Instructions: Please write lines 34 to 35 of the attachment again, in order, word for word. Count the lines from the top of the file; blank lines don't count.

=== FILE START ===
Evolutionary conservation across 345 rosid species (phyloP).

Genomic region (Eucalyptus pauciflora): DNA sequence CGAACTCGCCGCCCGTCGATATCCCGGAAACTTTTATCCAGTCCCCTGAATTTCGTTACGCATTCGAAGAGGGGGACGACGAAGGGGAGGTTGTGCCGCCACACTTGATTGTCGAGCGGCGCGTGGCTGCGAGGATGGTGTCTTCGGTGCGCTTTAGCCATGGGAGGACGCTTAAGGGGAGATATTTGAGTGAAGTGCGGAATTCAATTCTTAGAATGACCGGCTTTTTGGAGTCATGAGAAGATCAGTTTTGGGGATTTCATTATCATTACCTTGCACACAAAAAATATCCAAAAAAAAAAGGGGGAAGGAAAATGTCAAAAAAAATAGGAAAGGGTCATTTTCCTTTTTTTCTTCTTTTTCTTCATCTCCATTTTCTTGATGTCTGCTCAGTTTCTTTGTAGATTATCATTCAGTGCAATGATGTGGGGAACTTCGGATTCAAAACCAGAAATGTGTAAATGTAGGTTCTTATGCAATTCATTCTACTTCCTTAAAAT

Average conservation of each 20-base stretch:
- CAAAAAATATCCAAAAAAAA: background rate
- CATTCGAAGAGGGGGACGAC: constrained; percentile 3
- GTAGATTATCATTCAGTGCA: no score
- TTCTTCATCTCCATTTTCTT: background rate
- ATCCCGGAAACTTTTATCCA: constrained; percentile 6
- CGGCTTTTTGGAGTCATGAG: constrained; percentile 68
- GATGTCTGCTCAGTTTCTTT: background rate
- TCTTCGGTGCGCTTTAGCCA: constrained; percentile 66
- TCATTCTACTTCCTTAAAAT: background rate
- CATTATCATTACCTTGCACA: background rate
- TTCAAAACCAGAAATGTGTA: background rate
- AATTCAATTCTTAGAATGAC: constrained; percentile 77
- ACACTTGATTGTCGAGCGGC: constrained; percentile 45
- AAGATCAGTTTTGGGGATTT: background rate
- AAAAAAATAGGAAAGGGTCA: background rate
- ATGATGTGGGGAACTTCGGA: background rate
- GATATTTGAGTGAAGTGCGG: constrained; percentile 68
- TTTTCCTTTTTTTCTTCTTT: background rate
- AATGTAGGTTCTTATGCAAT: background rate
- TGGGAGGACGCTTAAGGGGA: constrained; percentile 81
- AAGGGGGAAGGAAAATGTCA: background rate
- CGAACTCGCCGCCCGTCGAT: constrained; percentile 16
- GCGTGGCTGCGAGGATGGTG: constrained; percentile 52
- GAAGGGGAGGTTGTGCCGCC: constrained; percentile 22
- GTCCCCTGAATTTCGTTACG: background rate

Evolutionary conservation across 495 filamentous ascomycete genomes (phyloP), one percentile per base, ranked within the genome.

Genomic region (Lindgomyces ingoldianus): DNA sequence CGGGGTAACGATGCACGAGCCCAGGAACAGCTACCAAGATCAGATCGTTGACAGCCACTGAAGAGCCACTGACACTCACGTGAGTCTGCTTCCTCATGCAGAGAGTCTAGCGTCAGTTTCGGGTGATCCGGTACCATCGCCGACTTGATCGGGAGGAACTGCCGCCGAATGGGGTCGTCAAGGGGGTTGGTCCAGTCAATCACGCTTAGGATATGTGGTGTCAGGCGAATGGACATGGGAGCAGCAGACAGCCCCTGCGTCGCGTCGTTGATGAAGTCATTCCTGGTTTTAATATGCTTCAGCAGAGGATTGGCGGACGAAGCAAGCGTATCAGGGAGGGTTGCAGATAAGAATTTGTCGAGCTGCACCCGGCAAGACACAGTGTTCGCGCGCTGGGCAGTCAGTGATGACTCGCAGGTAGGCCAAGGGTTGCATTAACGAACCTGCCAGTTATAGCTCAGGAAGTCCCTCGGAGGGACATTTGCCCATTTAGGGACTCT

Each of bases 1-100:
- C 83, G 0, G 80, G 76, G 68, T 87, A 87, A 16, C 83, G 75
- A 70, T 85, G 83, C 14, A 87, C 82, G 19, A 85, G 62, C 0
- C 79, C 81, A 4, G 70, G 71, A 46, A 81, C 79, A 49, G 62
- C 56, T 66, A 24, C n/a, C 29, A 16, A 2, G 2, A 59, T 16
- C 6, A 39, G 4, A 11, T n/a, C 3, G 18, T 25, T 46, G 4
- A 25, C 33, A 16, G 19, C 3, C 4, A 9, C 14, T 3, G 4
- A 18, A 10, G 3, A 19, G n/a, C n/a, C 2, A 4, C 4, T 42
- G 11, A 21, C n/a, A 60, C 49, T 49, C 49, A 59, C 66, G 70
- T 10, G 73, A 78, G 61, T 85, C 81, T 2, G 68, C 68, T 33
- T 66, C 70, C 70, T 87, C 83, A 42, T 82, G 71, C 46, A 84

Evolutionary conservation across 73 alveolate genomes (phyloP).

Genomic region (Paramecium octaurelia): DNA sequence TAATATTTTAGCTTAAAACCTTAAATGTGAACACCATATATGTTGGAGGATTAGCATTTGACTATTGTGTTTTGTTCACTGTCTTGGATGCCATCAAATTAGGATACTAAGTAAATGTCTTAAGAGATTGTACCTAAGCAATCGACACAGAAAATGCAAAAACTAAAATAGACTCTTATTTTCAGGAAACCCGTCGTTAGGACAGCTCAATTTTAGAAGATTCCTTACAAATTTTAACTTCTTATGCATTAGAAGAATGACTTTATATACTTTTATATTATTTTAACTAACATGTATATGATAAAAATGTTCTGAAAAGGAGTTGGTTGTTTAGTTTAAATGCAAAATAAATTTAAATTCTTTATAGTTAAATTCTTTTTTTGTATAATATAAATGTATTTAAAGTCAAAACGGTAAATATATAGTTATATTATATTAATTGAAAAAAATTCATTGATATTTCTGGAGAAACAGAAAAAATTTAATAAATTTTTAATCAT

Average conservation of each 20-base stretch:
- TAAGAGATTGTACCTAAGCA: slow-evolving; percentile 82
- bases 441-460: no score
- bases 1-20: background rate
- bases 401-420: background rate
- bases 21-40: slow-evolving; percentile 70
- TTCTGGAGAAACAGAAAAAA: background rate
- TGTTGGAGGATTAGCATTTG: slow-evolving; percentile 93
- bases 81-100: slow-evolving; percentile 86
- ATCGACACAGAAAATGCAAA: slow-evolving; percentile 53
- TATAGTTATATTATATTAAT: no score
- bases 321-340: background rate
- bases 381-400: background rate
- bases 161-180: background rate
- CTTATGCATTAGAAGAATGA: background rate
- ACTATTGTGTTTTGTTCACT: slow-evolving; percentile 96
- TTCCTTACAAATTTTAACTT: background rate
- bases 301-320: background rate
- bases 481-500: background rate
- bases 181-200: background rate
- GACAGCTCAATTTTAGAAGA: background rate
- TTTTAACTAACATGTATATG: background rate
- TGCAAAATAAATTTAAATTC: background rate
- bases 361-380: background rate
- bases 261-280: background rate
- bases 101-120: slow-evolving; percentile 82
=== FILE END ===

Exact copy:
- C 79, C 81, A 4, G 70, G 71, A 46, A 81, C 79, A 49, G 62
- C 56, T 66, A 24, C n/a, C 29, A 16, A 2, G 2, A 59, T 16